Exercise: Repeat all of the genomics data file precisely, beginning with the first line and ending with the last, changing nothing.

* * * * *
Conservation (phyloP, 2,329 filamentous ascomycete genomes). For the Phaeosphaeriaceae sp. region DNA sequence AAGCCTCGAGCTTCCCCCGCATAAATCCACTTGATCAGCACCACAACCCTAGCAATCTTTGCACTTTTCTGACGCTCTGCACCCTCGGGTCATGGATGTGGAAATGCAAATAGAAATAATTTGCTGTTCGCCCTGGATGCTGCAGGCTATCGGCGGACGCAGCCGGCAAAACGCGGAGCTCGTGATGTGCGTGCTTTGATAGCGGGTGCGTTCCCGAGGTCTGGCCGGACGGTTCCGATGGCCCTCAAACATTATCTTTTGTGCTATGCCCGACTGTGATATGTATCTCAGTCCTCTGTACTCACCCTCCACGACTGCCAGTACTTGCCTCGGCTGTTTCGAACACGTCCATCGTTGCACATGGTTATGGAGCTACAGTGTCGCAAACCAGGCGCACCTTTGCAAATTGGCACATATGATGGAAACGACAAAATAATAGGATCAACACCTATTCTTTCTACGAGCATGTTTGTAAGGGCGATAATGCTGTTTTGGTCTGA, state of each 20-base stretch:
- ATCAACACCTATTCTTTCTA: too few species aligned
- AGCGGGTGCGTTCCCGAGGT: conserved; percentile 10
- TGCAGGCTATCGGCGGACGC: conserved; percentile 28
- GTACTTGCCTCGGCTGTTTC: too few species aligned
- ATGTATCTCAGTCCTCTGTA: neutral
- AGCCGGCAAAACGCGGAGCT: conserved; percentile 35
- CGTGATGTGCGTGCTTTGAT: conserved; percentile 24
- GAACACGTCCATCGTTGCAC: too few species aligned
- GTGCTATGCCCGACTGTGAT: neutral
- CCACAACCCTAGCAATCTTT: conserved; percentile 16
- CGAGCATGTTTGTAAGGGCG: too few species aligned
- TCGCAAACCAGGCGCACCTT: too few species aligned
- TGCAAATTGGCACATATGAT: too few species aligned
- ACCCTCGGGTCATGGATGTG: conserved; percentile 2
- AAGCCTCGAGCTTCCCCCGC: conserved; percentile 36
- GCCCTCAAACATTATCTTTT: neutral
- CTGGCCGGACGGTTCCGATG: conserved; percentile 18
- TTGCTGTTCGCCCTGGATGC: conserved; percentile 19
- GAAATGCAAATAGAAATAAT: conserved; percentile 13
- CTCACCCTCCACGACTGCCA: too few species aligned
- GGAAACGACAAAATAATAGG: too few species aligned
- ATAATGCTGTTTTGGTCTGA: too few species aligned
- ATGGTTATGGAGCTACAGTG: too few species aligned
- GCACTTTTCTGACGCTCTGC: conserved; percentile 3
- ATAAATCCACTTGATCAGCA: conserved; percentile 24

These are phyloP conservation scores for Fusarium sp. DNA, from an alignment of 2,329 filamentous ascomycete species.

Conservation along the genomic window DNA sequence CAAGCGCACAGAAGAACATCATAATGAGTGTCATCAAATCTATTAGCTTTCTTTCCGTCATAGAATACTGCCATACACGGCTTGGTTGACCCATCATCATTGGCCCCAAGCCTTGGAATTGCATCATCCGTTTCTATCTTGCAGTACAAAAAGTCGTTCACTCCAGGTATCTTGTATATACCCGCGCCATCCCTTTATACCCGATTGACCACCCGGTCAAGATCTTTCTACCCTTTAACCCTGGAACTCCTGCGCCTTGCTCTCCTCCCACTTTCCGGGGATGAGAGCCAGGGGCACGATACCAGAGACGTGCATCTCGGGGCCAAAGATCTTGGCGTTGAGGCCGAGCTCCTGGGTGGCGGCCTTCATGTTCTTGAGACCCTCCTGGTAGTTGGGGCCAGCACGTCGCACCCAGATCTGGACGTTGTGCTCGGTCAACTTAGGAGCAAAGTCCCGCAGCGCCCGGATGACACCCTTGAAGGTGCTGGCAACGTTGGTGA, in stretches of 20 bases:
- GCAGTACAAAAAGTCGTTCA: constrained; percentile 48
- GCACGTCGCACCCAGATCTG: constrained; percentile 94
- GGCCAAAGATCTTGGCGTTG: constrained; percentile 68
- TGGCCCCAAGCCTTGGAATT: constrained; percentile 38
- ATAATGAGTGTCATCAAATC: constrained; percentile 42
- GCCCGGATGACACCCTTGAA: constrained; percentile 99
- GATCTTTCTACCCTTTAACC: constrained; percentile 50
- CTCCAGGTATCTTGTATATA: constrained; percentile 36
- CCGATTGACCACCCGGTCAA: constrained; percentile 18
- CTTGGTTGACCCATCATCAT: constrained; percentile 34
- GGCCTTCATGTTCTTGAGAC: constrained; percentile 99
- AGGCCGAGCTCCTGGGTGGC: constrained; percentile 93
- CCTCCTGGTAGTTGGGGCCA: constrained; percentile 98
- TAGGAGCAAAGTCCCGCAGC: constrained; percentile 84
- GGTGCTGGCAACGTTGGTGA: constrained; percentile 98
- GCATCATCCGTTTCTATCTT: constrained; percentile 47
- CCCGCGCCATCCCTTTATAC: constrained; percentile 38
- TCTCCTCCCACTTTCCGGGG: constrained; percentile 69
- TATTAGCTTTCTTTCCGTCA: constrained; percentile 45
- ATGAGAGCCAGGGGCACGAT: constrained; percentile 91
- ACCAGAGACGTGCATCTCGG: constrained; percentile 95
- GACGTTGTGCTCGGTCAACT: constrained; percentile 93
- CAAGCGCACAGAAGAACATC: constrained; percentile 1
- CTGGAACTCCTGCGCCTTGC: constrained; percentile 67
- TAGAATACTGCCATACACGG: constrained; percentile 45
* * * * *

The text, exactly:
Conservation (phyloP, 2,329 filamentous ascomycete genomes). For the Phaeosphaeriaceae sp. region DNA sequence AAGCCTCGAGCTTCCCCCGCATAAATCCACTTGATCAGCACCACAACCCTAGCAATCTTTGCACTTTTCTGACGCTCTGCACCCTCGGGTCATGGATGTGGAAATGCAAATAGAAATAATTTGCTGTTCGCCCTGGATGCTGCAGGCTATCGGCGGACGCAGCCGGCAAAACGCGGAGCTCGTGATGTGCGTGCTTTGATAGCGGGTGCGTTCCCGAGGTCTGGCCGGACGGTTCCGATGGCCCTCAAACATTATCTTTTGTGCTATGCCCGACTGTGATATGTATCTCAGTCCTCTGTACTCACCCTCCACGACTGCCAGTACTTGCCTCGGCTGTTTCGAACACGTCCATCGTTGCACATGGTTATGGAGCTACAGTGTCGCAAACCAGGCGCACCTTTGCAAATTGGCACATATGATGGAAACGACAAAATAATAGGATCAACACCTATTCTTTCTACGAGCATGTTTGTAAGGGCGATAATGCTGTTTTGGTCTGA, state of each 20-base stretch:
- ATCAACACCTATTCTTTCTA: too few species aligned
- AGCGGGTGCGTTCCCGAGGT: conserved; percentile 10
- TGCAGGCTATCGGCGGACGC: conserved; percentile 28
- GTACTTGCCTCGGCTGTTTC: too few species aligned
- ATGTATCTCAGTCCTCTGTA: neutral
- AGCCGGCAAAACGCGGAGCT: conserved; percentile 35
- CGTGATGTGCGTGCTTTGAT: conserved; percentile 24
- GAACACGTCCATCGTTGCAC: too few species aligned
- GTGCTATGCCCGACTGTGAT: neutral
- CCACAACCCTAGCAATCTTT: conserved; percentile 16
- CGAGCATGTTTGTAAGGGCG: too few species aligned
- TCGCAAACCAGGCGCACCTT: too few species aligned
- TGCAAATTGGCACATATGAT: too few species aligned
- ACCCTCGGGTCATGGATGTG: conserved; percentile 2
- AAGCCTCGAGCTTCCCCCGC: conserved; percentile 36
- GCCCTCAAACATTATCTTTT: neutral
- CTGGCCGGACGGTTCCGATG: conserved; percentile 18
- TTGCTGTTCGCCCTGGATGC: conserved; percentile 19
- GAAATGCAAATAGAAATAAT: conserved; percentile 13
- CTCACCCTCCACGACTGCCA: too few species aligned
- GGAAACGACAAAATAATAGG: too few species aligned
- ATAATGCTGTTTTGGTCTGA: too few species aligned
- ATGGTTATGGAGCTACAGTG: too few species aligned
- GCACTTTTCTGACGCTCTGC: conserved; percentile 3
- ATAAATCCACTTGATCAGCA: conserved; percentile 24

These are phyloP conservation scores for Fusarium sp. DNA, from an alignment of 2,329 filamentous ascomycete species.

Conservation along the genomic window DNA sequence CAAGCGCACAGAAGAACATCATAATGAGTGTCATCAAATCTATTAGCTTTCTTTCCGTCATAGAATACTGCCATACACGGCTTGGTTGACCCATCATCATTGGCCCCAAGCCTTGGAATTGCATCATCCGTTTCTATCTTGCAGTACAAAAAGTCGTTCACTCCAGGTATCTTGTATATACCCGCGCCATCCCTTTATACCCGATTGACCACCCGGTCAAGATCTTTCTACCCTTTAACCCTGGAACTCCTGCGCCTTGCTCTCCTCCCACTTTCCGGGGATGAGAGCCAGGGGCACGATACCAGAGACGTGCATCTCGGGGCCAAAGATCTTGGCGTTGAGGCCGAGCTCCTGGGTGGCGGCCTTCATGTTCTTGAGACCCTCCTGGTAGTTGGGGCCAGCACGTCGCACCCAGATCTGGACGTTGTGCTCGGTCAACTTAGGAGCAAAGTCCCGCAGCGCCCGGATGACACCCTTGAAGGTGCTGGCAACGTTGGTGA, in stretches of 20 bases:
- GCAGTACAAAAAGTCGTTCA: constrained; percentile 48
- GCACGTCGCACCCAGATCTG: constrained; percentile 94
- GGCCAAAGATCTTGGCGTTG: constrained; percentile 68
- TGGCCCCAAGCCTTGGAATT: constrained; percentile 38
- ATAATGAGTGTCATCAAATC: constrained; percentile 42
- GCCCGGATGACACCCTTGAA: constrained; percentile 99
- GATCTTTCTACCCTTTAACC: constrained; percentile 50
- CTCCAGGTATCTTGTATATA: constrained; percentile 36
- CCGATTGACCACCCGGTCAA: constrained; percentile 18
- CTTGGTTGACCCATCATCAT: constrained; percentile 34
- GGCCTTCATGTTCTTGAGAC: constrained; percentile 99
- AGGCCGAGCTCCTGGGTGGC: constrained; percentile 93
- CCTCCTGGTAGTTGGGGCCA: constrained; percentile 98
- TAGGAGCAAAGTCCCGCAGC: constrained; percentile 84
- GGTGCTGGCAACGTTGGTGA: constrained; percentile 98
- GCATCATCCGTTTCTATCTT: constrained; percentile 47
- CCCGCGCCATCCCTTTATAC: constrained; percentile 38
- TCTCCTCCCACTTTCCGGGG: constrained; percentile 69
- TATTAGCTTTCTTTCCGTCA: constrained; percentile 45
- ATGAGAGCCAGGGGCACGAT: constrained; percentile 91
- ACCAGAGACGTGCATCTCGG: constrained; percentile 95
- GACGTTGTGCTCGGTCAACT: constrained; percentile 93
- CAAGCGCACAGAAGAACATC: constrained; percentile 1
- CTGGAACTCCTGCGCCTTGC: constrained; percentile 67
- TAGAATACTGCCATACACGG: constrained; percentile 45